• Long-Term Durability: Felt paper products fail to match the long-term durability of metal roofing. Metal roofing boasts a 60-year life expectancy, while asphalt-based underlayments offer a 15-20 year life expectancy. It simply doesn’t make sense to put a longer-life product on top of a product that fails earlier.
  • Availability: Asphalt-based products offer little wiggle room for schedule delays, changes, and manufacturing issues, especially considering current supply chain and labor issues.

General Recommendation

The attraction of the low price point quickly fades with the addition of product performance to the purchase decision.

Consequently, we do not recommend using asphalt-based roofing products under metal roof panels.

Synthetic Underlayments-Mechanically Attached

Synthetic underlayments use laminated polypropylene or polyethylene plastic technology. The underlayment is then mechanically attached to the roof.

With a 20-year history, synthetic underlayments offer numerous striking advantages over traditional tar or asphalt-based felt paper.

Underlayment - croppedAdvantages 

  • Strength: Synthetic underlayments are 10-15% stronger than felt underlayments. The product strength leads to significantly reduced issues with blow-off and tearing.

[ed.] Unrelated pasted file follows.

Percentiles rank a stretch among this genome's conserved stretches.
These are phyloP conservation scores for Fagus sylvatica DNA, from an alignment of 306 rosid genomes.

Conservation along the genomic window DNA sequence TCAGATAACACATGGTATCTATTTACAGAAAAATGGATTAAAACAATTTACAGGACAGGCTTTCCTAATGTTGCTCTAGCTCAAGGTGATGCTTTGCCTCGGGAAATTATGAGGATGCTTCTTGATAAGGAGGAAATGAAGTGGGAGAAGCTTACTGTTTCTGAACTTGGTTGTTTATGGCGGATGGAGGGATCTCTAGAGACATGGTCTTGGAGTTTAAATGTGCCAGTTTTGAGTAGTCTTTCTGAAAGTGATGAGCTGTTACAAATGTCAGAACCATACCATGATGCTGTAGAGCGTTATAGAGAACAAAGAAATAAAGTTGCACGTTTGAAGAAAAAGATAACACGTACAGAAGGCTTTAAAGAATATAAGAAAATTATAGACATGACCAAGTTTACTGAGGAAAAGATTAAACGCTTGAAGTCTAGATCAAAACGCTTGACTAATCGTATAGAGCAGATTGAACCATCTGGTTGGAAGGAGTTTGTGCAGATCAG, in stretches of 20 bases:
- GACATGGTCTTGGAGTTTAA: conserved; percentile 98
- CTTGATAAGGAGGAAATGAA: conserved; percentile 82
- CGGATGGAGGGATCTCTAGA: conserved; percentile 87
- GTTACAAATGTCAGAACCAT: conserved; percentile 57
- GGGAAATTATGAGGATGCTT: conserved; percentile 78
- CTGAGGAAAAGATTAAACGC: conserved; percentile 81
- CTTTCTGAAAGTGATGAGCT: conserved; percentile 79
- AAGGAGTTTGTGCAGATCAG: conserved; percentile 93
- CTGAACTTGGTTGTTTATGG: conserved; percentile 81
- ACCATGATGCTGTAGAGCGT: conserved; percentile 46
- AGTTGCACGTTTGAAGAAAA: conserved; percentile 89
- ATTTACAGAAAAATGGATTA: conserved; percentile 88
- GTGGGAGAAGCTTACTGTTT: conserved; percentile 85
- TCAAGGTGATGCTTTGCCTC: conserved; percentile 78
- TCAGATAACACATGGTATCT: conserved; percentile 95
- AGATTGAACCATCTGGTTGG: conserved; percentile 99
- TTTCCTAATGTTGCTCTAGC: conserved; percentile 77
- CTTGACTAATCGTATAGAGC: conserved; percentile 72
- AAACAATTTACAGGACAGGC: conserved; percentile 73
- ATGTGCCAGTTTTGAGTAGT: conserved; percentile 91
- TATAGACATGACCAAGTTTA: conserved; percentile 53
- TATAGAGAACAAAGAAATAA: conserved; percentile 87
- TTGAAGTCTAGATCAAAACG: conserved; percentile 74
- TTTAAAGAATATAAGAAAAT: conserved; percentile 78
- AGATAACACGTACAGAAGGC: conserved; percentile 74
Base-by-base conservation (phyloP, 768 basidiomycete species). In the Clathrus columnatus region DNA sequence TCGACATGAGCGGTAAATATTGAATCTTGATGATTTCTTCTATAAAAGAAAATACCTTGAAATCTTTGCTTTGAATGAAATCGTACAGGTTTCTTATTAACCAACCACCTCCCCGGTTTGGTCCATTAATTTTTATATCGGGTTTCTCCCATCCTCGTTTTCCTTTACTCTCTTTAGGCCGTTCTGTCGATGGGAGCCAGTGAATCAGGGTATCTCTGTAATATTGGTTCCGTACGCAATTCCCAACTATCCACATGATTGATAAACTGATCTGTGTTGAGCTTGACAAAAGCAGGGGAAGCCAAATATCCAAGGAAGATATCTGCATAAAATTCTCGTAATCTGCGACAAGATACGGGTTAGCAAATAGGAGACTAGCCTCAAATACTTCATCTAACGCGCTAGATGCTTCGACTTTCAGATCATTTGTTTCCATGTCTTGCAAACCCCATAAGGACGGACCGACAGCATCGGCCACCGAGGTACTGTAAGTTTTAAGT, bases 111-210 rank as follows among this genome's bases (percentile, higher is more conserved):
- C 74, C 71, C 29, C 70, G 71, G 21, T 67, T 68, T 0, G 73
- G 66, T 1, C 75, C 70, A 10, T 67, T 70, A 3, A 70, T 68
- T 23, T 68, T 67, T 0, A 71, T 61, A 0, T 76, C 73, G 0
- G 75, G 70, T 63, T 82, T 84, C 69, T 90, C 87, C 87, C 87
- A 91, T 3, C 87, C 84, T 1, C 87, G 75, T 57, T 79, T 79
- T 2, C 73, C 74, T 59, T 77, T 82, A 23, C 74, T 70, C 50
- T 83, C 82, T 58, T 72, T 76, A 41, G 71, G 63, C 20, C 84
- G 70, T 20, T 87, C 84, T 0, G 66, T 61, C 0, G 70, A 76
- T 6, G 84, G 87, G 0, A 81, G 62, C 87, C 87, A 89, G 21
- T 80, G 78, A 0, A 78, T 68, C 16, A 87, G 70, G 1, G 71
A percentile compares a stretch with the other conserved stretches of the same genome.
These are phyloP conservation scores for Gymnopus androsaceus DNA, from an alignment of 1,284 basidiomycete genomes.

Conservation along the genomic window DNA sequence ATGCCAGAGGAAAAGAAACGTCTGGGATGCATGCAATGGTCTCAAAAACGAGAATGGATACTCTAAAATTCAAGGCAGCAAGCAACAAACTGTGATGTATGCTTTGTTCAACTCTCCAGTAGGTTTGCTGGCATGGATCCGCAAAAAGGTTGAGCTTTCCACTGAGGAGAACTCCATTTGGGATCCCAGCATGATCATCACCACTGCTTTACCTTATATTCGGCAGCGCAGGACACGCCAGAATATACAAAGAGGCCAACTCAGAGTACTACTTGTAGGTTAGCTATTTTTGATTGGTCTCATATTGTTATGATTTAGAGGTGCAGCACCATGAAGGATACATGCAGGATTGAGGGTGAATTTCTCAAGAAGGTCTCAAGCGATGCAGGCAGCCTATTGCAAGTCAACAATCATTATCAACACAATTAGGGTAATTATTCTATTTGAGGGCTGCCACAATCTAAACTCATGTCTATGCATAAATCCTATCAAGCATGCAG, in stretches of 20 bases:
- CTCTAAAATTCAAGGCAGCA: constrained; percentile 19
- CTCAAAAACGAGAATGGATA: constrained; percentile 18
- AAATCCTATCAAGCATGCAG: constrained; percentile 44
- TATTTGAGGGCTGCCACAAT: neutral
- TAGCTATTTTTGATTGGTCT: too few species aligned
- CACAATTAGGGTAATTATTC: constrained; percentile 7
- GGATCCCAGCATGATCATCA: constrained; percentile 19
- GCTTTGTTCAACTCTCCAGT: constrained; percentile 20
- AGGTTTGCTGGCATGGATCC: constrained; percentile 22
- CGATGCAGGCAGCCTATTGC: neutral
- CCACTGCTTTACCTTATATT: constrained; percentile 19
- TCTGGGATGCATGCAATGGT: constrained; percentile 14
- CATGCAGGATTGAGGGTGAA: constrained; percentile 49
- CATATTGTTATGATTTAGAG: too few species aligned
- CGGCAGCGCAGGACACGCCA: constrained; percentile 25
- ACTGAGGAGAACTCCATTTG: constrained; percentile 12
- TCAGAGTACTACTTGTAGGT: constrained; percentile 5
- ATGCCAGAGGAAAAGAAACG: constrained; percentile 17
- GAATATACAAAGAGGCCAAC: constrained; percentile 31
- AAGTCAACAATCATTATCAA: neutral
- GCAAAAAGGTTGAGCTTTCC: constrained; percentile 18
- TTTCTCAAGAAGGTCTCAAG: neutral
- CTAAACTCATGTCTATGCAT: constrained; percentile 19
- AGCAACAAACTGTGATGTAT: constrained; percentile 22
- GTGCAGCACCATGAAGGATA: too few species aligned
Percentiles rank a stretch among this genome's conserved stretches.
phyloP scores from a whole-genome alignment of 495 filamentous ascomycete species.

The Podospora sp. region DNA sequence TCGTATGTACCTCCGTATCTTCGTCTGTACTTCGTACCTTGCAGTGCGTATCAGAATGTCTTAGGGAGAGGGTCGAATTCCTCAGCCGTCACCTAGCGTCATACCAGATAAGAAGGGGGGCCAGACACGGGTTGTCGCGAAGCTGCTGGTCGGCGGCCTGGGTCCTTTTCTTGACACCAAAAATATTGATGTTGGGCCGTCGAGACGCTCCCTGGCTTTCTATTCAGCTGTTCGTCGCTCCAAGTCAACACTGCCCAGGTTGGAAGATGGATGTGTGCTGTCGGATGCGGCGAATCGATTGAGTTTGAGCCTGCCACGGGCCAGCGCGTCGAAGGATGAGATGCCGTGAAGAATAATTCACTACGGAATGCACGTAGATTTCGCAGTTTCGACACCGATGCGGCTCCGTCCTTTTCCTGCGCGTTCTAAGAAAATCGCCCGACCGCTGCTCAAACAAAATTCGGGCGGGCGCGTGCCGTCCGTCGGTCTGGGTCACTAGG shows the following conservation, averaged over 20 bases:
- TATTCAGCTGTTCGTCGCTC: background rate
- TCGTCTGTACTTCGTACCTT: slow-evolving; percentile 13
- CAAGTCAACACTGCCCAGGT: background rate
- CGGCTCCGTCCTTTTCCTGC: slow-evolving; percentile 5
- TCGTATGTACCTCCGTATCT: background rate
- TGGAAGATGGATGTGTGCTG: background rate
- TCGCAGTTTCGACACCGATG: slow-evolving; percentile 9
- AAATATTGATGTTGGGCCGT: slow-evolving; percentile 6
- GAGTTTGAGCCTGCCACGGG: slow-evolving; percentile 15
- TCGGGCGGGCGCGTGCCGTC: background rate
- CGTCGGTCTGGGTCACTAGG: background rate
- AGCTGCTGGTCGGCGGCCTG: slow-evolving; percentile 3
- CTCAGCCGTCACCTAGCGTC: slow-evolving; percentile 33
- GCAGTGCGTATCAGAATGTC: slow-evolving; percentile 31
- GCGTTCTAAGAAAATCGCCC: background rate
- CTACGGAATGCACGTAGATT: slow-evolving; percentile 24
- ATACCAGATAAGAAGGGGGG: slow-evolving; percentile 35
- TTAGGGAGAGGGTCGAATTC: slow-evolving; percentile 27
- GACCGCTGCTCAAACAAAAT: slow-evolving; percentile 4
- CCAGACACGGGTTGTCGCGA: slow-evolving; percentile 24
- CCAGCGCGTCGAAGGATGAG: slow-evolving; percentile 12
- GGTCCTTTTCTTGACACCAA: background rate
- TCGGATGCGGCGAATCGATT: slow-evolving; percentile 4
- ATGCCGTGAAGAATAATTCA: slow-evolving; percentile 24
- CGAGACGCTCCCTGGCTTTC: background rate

• Installation: 10 square rolls (compared to the two square rolls of felt paper). Single roll covers 5x more than asphalt products and weighs far less.  Larger rolls lead to faster installation and fewer trips to get more product.  Both favorably impact installed cost.
  • Installation: The product has fewer buckles and wrinkling than asphalt-based products. 
  • Cold Weather Installation: It remains flexible in cold weather, making it easier to maneuver and consequently more contractor-friendly. 
  • Longevity: Synthetic underlayment can be exposed to ultraviolet rays for much longer without impacting its effectiveness. It’s not uncommon for synthetic products to be exposed for six to nine months and perform as expected. 
  • Improved Walkability: Synthetic products offer greatly improved walkability and improved installer safety.  
  • Color:  Most synthetic underlayments are gray.  Consequently, they absorb far less heat than asphalt-based products, which are black.

Disadvantages 

  • In some cases, product installation uses capped nails. These caps can occasionally telegraph through the roof when using a flat panel condition (without striations).  Consequently,  it’s crucial to complete a small test area first.  If cap telegraphing is an issue, check with the manufacturer for their recommendation.
  • Holes created when installing the final roofing material (metal in this case) remain unsealed. 

General Recommendation 

While this category of underlayments provides cost-effective coverage in the field of the roof, it may come up short in critical conditions such as eaves, valleys, ridges, hips, and rakes.

Consequently, it’s generally combined with the use of peel and stick synthetic products.

Synthetic Underlayments attached with Peel & Stick Technology